When we say Black Lives Matter, we mean all Black lives. The lives of Black trans and gender-conforming folk are precious, but they are at a higher risk for violence.

In 2020 alone, 10 Black trans folk have already been killed in the United States of America, but their deaths have continued to receive little attention by the media. When the media did cover their stories, authors often referred to victims using incorrect pronouns and by the victims’ former names they no longer use (called a “deadname”).

We at Black Lives Matter Korea want to make clear that we stand with Black trans folk and gender non-conforming folk. We’re sharing the stories of the ten precious Black trans folk in the US who were taken from us too early in order to ensure that they, too, are remembered and honored.

Content warning: the following content include details of transphobic and racist violence.

Bree “Nuk” Black, 27

Bree “Nuk” Black was shot to death in the middle of a crowded street on July 3 in Pompano Beach, Fla. They were repeatedly deadnamed by the press and the police despite contact with Black’s family clarifying their preferred first name (Nuk).

Monika Diamond, 34

Monika Diamond was killed on March 18 in Charlotte, N.C. She was shot while sitting in an ambulance being treated for shortness of breath. She was the co-owner and founder of an event promotion company, and the co-CEO of the International Mother of the Year Pageantry System — a pageant that honors LGBTQIA+ mothers.

Dominique “Rem’mie” Fells, 27

Dominique Fells was murdered in Philadelphia. Her body was found on June 8. The investigation into her death is ongoing. She is believed to be the 7th trans woman murdered in Philly since 2013.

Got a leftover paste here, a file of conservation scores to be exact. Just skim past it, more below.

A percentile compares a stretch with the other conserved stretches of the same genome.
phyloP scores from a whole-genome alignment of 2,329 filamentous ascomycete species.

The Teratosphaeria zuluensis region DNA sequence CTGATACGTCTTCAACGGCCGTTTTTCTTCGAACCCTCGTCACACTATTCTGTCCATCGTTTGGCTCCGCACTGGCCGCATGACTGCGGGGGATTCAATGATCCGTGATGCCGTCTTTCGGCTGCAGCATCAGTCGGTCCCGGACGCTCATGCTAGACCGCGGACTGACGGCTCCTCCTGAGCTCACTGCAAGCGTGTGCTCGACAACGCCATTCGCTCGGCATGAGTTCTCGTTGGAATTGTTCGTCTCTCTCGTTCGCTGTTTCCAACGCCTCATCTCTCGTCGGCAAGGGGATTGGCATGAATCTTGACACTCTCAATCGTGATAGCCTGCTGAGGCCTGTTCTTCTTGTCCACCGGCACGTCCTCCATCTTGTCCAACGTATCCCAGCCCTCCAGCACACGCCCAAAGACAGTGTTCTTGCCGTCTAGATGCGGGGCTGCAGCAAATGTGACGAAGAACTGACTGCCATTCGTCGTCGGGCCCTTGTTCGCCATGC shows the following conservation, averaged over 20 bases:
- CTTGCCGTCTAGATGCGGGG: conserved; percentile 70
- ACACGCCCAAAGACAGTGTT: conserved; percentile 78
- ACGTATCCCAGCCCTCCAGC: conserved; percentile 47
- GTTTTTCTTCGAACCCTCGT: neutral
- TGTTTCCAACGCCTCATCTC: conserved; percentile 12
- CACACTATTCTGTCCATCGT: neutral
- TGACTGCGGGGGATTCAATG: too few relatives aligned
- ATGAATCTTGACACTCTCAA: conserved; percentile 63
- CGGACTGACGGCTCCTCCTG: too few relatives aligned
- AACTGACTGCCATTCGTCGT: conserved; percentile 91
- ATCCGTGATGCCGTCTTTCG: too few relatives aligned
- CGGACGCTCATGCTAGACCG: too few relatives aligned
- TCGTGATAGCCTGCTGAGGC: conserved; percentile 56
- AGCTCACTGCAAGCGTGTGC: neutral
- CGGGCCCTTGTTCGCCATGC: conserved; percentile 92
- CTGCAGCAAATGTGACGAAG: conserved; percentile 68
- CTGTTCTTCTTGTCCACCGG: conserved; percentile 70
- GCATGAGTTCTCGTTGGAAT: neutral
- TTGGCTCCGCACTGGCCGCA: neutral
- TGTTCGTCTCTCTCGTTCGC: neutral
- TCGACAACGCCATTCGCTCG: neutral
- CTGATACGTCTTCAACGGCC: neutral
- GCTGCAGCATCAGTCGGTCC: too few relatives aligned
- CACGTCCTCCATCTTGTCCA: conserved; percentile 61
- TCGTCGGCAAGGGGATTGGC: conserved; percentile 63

Merci Mack, 22

Merci Mack was killed on June 30 in Dallas. A witness saw a man chase her and shoot her multiple times while she lay on the ground. A friend reports that Mack’s killer had bullied her since they were children.

Tony McDade, 38

Tony McDade was shot and killed by police on May 27, 2020 in Tallahasee, Fla. Reportedly, police were called on suspicion of a fight between McDade and another man. Witnesses say that police opened fire on McDade immediately after arriving at the scene, without first identifying themselves. The police, and some media, have misgendered McDade in their coverage of the incident.

Riah Milton, 25

Riah Milton was killed in Liberty Township, Ohio, on June 9. She was lured to a park by three persons in a robbery attempt, and then shot several times. Her sister, Ariel Mary Ann, described Milton as a “joy to be around.”

Shaki Peters, 32

Shaki Peters was killed on July 1 in Amite City, La. She was described by her friend Natahalie Nia Faulk as a “very independent person and very loyal to her friends…full of laughter and an abundance of life.” Faulk, who also identifies as trans, said that the misgendering of Peters by the press was “traumatizing.”

Nina Pop, 28

Nina Pop was stabbed to death in her apartment on May 3 in Sikeston, Mo. She was well known in her community and described as “always happy” by her friends. She is the 10th trans person to die of violence in the US in 2020 (that has been reported).